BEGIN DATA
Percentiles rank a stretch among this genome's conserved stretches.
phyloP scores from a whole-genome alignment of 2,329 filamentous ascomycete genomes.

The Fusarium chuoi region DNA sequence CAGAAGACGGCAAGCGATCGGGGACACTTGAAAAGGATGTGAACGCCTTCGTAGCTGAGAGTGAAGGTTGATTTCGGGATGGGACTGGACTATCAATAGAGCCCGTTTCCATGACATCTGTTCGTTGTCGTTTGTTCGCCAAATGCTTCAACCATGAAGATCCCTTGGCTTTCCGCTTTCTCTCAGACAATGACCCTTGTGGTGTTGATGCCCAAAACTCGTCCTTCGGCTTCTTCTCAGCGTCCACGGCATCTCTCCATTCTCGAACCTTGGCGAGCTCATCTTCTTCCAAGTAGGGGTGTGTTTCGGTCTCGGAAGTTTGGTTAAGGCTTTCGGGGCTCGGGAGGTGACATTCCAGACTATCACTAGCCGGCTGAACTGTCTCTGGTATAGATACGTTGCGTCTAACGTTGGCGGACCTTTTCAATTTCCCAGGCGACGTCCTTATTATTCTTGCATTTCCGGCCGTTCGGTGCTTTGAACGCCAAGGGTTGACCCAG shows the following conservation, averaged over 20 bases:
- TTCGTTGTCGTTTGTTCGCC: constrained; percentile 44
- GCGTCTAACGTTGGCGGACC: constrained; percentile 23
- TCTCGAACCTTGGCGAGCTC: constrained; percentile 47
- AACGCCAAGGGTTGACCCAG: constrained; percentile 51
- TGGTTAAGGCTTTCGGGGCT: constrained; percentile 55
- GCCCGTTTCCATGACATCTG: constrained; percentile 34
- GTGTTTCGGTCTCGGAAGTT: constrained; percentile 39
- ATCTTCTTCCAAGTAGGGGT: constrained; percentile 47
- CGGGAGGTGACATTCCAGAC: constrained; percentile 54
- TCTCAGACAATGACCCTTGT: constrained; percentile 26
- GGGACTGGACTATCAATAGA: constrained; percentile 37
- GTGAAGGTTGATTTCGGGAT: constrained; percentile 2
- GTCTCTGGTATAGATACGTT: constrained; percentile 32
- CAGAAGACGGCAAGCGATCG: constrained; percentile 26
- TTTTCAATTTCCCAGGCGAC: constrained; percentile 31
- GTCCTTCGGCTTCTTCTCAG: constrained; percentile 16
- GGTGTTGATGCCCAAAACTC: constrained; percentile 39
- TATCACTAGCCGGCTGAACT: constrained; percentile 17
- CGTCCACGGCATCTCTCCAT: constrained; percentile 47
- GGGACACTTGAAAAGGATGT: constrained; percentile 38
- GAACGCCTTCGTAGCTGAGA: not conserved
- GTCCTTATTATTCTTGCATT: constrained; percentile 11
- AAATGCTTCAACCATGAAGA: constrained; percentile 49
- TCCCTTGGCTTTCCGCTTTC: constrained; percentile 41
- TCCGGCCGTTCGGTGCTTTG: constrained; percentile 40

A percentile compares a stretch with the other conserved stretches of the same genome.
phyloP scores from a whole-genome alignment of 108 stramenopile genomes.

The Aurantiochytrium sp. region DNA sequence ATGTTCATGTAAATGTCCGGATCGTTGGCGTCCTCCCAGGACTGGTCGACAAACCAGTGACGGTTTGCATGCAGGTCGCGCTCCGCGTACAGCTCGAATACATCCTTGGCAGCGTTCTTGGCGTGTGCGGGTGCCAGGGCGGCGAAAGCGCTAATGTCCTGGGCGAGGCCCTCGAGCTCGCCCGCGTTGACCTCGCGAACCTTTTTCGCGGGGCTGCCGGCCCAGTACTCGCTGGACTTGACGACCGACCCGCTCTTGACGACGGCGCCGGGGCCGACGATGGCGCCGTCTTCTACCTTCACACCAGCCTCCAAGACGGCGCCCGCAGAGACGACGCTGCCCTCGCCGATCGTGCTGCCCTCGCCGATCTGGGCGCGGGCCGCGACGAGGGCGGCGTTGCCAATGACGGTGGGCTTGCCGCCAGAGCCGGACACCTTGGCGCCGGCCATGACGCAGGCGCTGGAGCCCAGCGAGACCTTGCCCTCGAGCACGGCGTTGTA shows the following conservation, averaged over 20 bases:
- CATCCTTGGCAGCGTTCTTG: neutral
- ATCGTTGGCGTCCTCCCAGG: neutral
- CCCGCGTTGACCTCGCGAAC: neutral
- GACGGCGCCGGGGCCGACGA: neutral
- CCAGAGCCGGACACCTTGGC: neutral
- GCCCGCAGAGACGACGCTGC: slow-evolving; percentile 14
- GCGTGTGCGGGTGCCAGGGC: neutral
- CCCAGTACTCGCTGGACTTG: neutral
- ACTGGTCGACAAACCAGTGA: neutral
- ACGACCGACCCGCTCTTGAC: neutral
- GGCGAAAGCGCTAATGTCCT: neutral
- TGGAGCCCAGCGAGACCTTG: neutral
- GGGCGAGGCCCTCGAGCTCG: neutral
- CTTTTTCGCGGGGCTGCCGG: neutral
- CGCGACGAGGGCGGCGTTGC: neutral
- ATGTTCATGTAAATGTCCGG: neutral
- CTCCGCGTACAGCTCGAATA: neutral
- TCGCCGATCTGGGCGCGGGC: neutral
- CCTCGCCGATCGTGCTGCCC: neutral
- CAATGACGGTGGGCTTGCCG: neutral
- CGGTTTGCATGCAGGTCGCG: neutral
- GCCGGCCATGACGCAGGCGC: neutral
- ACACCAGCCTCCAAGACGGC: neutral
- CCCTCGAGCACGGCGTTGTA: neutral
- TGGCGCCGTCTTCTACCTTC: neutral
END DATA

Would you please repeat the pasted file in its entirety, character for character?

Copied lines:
Percentiles rank a stretch among this genome's conserved stretches.
phyloP scores from a whole-genome alignment of 2,329 filamentous ascomycete genomes.

The Fusarium chuoi region DNA sequence CAGAAGACGGCAAGCGATCGGGGACACTTGAAAAGGATGTGAACGCCTTCGTAGCTGAGAGTGAAGGTTGATTTCGGGATGGGACTGGACTATCAATAGAGCCCGTTTCCATGACATCTGTTCGTTGTCGTTTGTTCGCCAAATGCTTCAACCATGAAGATCCCTTGGCTTTCCGCTTTCTCTCAGACAATGACCCTTGTGGTGTTGATGCCCAAAACTCGTCCTTCGGCTTCTTCTCAGCGTCCACGGCATCTCTCCATTCTCGAACCTTGGCGAGCTCATCTTCTTCCAAGTAGGGGTGTGTTTCGGTCTCGGAAGTTTGGTTAAGGCTTTCGGGGCTCGGGAGGTGACATTCCAGACTATCACTAGCCGGCTGAACTGTCTCTGGTATAGATACGTTGCGTCTAACGTTGGCGGACCTTTTCAATTTCCCAGGCGACGTCCTTATTATTCTTGCATTTCCGGCCGTTCGGTGCTTTGAACGCCAAGGGTTGACCCAG shows the following conservation, averaged over 20 bases:
- TTCGTTGTCGTTTGTTCGCC: constrained; percentile 44
- GCGTCTAACGTTGGCGGACC: constrained; percentile 23
- TCTCGAACCTTGGCGAGCTC: constrained; percentile 47
- AACGCCAAGGGTTGACCCAG: constrained; percentile 51
- TGGTTAAGGCTTTCGGGGCT: constrained; percentile 55
- GCCCGTTTCCATGACATCTG: constrained; percentile 34
- GTGTTTCGGTCTCGGAAGTT: constrained; percentile 39
- ATCTTCTTCCAAGTAGGGGT: constrained; percentile 47
- CGGGAGGTGACATTCCAGAC: constrained; percentile 54
- TCTCAGACAATGACCCTTGT: constrained; percentile 26
- GGGACTGGACTATCAATAGA: constrained; percentile 37
- GTGAAGGTTGATTTCGGGAT: constrained; percentile 2
- GTCTCTGGTATAGATACGTT: constrained; percentile 32
- CAGAAGACGGCAAGCGATCG: constrained; percentile 26
- TTTTCAATTTCCCAGGCGAC: constrained; percentile 31
- GTCCTTCGGCTTCTTCTCAG: constrained; percentile 16
- GGTGTTGATGCCCAAAACTC: constrained; percentile 39
- TATCACTAGCCGGCTGAACT: constrained; percentile 17
- CGTCCACGGCATCTCTCCAT: constrained; percentile 47
- GGGACACTTGAAAAGGATGT: constrained; percentile 38
- GAACGCCTTCGTAGCTGAGA: not conserved
- GTCCTTATTATTCTTGCATT: constrained; percentile 11
- AAATGCTTCAACCATGAAGA: constrained; percentile 49
- TCCCTTGGCTTTCCGCTTTC: constrained; percentile 41
- TCCGGCCGTTCGGTGCTTTG: constrained; percentile 40

A percentile compares a stretch with the other conserved stretches of the same genome.
phyloP scores from a whole-genome alignment of 108 stramenopile genomes.

The Aurantiochytrium sp. region DNA sequence ATGTTCATGTAAATGTCCGGATCGTTGGCGTCCTCCCAGGACTGGTCGACAAACCAGTGACGGTTTGCATGCAGGTCGCGCTCCGCGTACAGCTCGAATACATCCTTGGCAGCGTTCTTGGCGTGTGCGGGTGCCAGGGCGGCGAAAGCGCTAATGTCCTGGGCGAGGCCCTCGAGCTCGCCCGCGTTGACCTCGCGAACCTTTTTCGCGGGGCTGCCGGCCCAGTACTCGCTGGACTTGACGACCGACCCGCTCTTGACGACGGCGCCGGGGCCGACGATGGCGCCGTCTTCTACCTTCACACCAGCCTCCAAGACGGCGCCCGCAGAGACGACGCTGCCCTCGCCGATCGTGCTGCCCTCGCCGATCTGGGCGCGGGCCGCGACGAGGGCGGCGTTGCCAATGACGGTGGGCTTGCCGCCAGAGCCGGACACCTTGGCGCCGGCCATGACGCAGGCGCTGGAGCCCAGCGAGACCTTGCCCTCGAGCACGGCGTTGTA shows the following conservation, averaged over 20 bases:
- CATCCTTGGCAGCGTTCTTG: neutral
- ATCGTTGGCGTCCTCCCAGG: neutral
- CCCGCGTTGACCTCGCGAAC: neutral
- GACGGCGCCGGGGCCGACGA: neutral
- CCAGAGCCGGACACCTTGGC: neutral
- GCCCGCAGAGACGACGCTGC: slow-evolving; percentile 14
- GCGTGTGCGGGTGCCAGGGC: neutral
- CCCAGTACTCGCTGGACTTG: neutral
- ACTGGTCGACAAACCAGTGA: neutral
- ACGACCGACCCGCTCTTGAC: neutral
- GGCGAAAGCGCTAATGTCCT: neutral
- TGGAGCCCAGCGAGACCTTG: neutral
- GGGCGAGGCCCTCGAGCTCG: neutral
- CTTTTTCGCGGGGCTGCCGG: neutral
- CGCGACGAGGGCGGCGTTGC: neutral
- ATGTTCATGTAAATGTCCGG: neutral
- CTCCGCGTACAGCTCGAATA: neutral
- TCGCCGATCTGGGCGCGGGC: neutral
- CCTCGCCGATCGTGCTGCCC: neutral
- CAATGACGGTGGGCTTGCCG: neutral
- CGGTTTGCATGCAGGTCGCG: neutral
- GCCGGCCATGACGCAGGCGC: neutral
- ACACCAGCCTCCAAGACGGC: neutral
- CCCTCGAGCACGGCGTTGTA: neutral
- TGGCGCCGTCTTCTACCTTC: neutral